Basic Machining Reference Handbook by Arthur Meyers, Thomas Slattery

By Arthur Meyers, Thomas Slattery

As a entire and easy-to-use hands-on resource, this booklet is meant to function a reminiscence jog for the skilled, in addition to a reference for programmers and others who won't do the machining yet do want to know precisely what is serious about acting a given machining step, a chain of steps, or a whole activity. closing actual to its unique process, the hot moment variation maintains to provide the foundations of uncomplicated machining, whereas summarizing the most important concerns concerned. Logically prepared, this time-tested reference starts off with these machining steps that almost all frequently commence the machining method and strikes during the easy machining operations. it's a must-have source for knowledgeable machinists; programmers; tooling, layout and construction engineers; and scholars.

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F. Check guide arms; should be as close to the work as possible. g. Check inserts for wear. 5. Cutting rate too slow. a. Increase feed pressure. b. Check pitch; a coarser pitch blade may be needed. c. If the proper pitch has already been selected, increase the band velocity. TROUBLE SHOOTING MACHINE PROBLEMS The following is a simplified description of the proper sequence of automatic operation. Horizontal Cut-Off Machines, 1. 2. 3. 4. 5. 6. 7. 8. 9. Machine is set up on “auto-cycle” and running.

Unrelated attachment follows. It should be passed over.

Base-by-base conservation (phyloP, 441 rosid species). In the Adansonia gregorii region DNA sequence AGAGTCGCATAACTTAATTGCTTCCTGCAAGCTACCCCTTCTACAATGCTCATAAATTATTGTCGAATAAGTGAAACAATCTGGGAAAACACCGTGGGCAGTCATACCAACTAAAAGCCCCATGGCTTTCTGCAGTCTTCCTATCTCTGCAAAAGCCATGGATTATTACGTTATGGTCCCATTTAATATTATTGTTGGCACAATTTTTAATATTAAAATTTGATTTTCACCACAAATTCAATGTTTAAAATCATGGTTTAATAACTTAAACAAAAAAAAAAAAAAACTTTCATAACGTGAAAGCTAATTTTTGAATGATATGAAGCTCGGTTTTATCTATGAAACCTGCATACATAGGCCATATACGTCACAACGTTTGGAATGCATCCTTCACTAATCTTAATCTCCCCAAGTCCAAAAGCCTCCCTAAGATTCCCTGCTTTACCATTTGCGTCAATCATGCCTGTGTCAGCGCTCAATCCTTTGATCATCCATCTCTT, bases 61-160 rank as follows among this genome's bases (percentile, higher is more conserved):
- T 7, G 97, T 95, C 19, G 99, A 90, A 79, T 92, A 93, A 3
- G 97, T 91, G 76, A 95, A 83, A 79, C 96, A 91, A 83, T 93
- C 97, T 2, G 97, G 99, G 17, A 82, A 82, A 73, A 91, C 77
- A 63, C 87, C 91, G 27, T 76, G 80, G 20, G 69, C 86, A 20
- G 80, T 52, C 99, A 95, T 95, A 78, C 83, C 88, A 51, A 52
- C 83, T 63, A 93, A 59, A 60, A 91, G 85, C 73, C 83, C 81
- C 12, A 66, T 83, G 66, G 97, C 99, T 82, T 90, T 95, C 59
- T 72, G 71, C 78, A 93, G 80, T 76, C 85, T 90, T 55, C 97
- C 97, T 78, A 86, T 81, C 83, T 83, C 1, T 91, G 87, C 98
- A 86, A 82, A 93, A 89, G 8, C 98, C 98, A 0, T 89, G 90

And a distance-between centers (bed length) of 40 in. The “13” means the centerline of the spindle is located a little over 612 in. from the bed, thus permitting a workpiece up to 13 in. in diameter to turn about that centerline without touching the bed. “Gap-bed” lathes—ones with a removable bed section that permits turning work larger in diameter than the particular machine’s nominal swing—provide a way to get around this basic dimensional restriction. They were commonly used in the heyday of conventional machining to handle an occasional need to turn a workpiece that was larger than those typically machined at the shop, but are rarely used today because of the excessive time required for changeover.

As is true of every machining operation, the cutting tool is the determining factor in machine design. Consequently, the improvements in cutting tools (saw blades) contributed by new alloys and materials, as well as the advances in saw blade design that these foster, largely account for emergence of band machining as a modern machining method. These led to development of larger, heavier band machines that could take advantage of the newer tools. Hydraulics were added for greater tension of the band and for increased power for feeding the work into the tool.

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